Teen Titans: Raven, by Kami Garcia and Gabriel Picolo was originally published May 15, 2020, and is a graphic novel about Raven in high school. Raven Roth loses her memory after she is in a car accident which kills her mother. After the accident, Raven can’t remember anything about her old life, yet she remembers everyday things like how to read, and how to cook. She ends up moving to New Orleans to try and finish her last year of high school. Her attempts at a normal year are ruined by the strange things that keep happening to her. The truth about these occurrences may be hidden in her past, a past that Raven doesn’t want to remember. All of the things that have happened to Raven seem to prove that there is something dark, something evil inside of her. However, her foster sister, Max, assures her that she’s not a bad person, and Tommy, a boy who seems to like her, even without her memory, seems to believe in her goodness. Will the monsters that hide in her past finally catch up with her, or will Raven escape the evil that haunts her every thought?

I really loved reading this book, and enjoyed all of the twists and turns. The characters were all believable, with emotions that seemed real. I liked a lot of the characters, and ended up having a definite favorite. My favorite character is Max, since she has a bit of a sarcastic streak. I think it would be fun to be friends with her, if she was a real person. There are many connections to different characters in the DC universe, and it can give you hints to what may happen in the future. The illustrations in the book were really cool, and they all showed the story incredibly well. The story was paced well, and it was usually clear how the time was passing. The story didn’t move too fast to follow, and the characters weren’t incredibly difficult to understand. I would definitely recommend this title, as it is a great read, with many fun characters, and great graphics. While it may not be the longest book, it definitely has a way of keeping you interested. I would also recommend reading the sequel to this book, Teen Titans: Beast Boy. You don’t have to read Raven to follow the sequel, though it may help a bit.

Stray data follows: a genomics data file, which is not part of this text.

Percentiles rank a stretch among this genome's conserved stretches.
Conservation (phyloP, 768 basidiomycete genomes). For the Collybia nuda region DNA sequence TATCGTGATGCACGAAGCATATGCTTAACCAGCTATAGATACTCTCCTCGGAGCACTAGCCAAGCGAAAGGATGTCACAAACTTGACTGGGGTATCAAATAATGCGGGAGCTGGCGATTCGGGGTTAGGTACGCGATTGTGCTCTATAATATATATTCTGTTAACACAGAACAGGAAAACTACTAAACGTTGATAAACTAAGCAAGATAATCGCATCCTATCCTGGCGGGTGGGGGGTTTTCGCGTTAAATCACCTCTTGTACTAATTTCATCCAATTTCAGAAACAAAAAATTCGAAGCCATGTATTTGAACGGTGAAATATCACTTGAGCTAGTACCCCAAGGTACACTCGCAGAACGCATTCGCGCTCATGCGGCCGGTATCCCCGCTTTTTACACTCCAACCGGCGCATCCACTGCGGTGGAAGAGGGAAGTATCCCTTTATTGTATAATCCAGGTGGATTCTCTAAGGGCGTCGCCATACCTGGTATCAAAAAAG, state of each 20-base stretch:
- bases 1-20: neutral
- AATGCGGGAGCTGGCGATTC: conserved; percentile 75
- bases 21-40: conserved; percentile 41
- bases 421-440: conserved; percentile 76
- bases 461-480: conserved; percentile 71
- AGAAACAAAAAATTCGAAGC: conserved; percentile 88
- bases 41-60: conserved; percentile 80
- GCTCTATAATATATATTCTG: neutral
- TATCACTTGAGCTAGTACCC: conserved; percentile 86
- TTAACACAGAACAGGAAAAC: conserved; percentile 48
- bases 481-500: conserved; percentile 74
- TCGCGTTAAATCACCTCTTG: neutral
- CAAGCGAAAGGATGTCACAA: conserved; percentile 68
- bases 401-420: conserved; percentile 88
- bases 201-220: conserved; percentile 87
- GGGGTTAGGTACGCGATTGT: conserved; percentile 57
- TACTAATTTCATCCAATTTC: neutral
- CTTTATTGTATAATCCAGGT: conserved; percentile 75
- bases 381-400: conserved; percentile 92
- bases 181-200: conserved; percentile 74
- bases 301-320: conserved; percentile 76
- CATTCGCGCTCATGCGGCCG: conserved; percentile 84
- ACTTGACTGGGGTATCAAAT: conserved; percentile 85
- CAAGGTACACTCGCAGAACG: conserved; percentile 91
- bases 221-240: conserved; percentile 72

The Book Thief by Marcus Zusak (2005)

Reviewed by Abhiram

The Book Thief is a historical fiction book written by Markus Zusak in 2005.
Liesel Meminger is the book thief and the main character in the book. Liesel found The Grave Digger’s Handbook at her brother’s funeral, where someone accidentally left it. Liesel learned how to read from her dad, and the theme of literacy is strong throughout this book and the relationships Liesl has in her life. The significance of being a book thief becomes more apparent as Liesel takes books from others and reads them and they change her perspective and understanding of the world. The bold words in the story indicate the texts from the books that Liesel read and the notes that were taken on the characters.
The story takes place in Germany before and during World War II, when the Nazi regime is gaining power. I liked the setting because it was interesting to me and it was written in such a way that I could see myself in that setting. I liked the characters in The Book Thief as well. Liesel was my favorite character because she is smart, kind-hearted, and brave. I also liked Max, Liesel’s Jewish friend. He had left his family to save himself and struggles with feeling guilty throughout the story. He feels broken but fights to keep himself alive.
I would recommend this book because historical fiction is really interesting to me. The book was written in a creative way, from the perspective of death. A movie was released in 2013 based on the book, so the story can be experienced in this way as well.